One of my correspondents, Brett Christophers of Uppsala University, just asked me which books I’d read on the history of finance that had helped me think about the financial present in a new way. (He has a superb book out early next year, Banking Across Boundaries, about the role of banks in the economy over time, and the links between financialisation and globalisation. It will be an essential read for anyone wanting to understand the deeper roots of the financial crisis.)
Anyway, here is the list that came to mind replying to Brett’s email this morning. Other suggestions will be welcome.
Liaquat Ahmed’s Lords of Finance – the monetary policy debates of the 1930s, and a page-turner (really!)
This Time is Different, Reinhardt and Rogoff.
I have high hopes for Jonathan Levy’s Freaks of Fortune, about risk-taking in 19th century American capitalism
Niall Ferguson’s The Cash Nexus: Money and Politics in Modern History alongside David Graeber’s Debt: The First 5000 Years – a contrast between a conservative historian and a progressive anthropologist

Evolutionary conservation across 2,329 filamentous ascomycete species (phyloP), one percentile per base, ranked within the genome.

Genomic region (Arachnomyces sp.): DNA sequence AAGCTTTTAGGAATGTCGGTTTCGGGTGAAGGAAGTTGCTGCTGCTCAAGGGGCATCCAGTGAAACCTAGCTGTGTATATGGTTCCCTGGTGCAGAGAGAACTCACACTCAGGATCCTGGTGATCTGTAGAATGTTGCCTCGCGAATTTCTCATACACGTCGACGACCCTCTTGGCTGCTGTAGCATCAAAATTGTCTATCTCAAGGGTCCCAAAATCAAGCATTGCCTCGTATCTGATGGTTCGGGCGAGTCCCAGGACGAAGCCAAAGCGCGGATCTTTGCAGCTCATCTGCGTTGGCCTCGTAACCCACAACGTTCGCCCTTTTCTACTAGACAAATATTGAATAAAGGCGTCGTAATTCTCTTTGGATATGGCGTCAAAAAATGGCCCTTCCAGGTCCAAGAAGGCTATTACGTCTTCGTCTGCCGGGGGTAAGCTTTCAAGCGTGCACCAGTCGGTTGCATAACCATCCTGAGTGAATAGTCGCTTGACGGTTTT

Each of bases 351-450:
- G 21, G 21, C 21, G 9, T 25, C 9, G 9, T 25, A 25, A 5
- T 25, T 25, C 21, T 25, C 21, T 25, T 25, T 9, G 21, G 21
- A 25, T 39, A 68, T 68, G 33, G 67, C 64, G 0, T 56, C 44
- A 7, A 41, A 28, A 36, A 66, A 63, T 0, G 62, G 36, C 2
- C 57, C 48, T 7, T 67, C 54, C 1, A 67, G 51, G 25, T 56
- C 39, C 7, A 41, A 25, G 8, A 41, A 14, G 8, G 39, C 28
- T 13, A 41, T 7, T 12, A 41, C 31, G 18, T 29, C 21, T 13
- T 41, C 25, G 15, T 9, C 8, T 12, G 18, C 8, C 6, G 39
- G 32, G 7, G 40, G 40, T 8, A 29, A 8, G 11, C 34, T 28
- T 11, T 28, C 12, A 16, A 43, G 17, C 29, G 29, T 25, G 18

Benjamin Friedman, The Moral Consequences of Economic Growth – why growth enables democracy and liberty
Benjamin Roth The Great Depression: A Diary – a contemporary diary from the 1930s mid-west, and a vivid reminder of how long it will take to emerge from the present stagnation
Roger Backhouse and Bradley Bateman, Capitalist Revolutionary, the best modern revisiting of Keynes.
Masters of the Universe: Hayek, Friedman and the Birth of Neoliberal Politics by Daniel Stedman Jones, a political scientist traces the multi-decade project that enabled a particular ideological perspective to come to dominate public policy.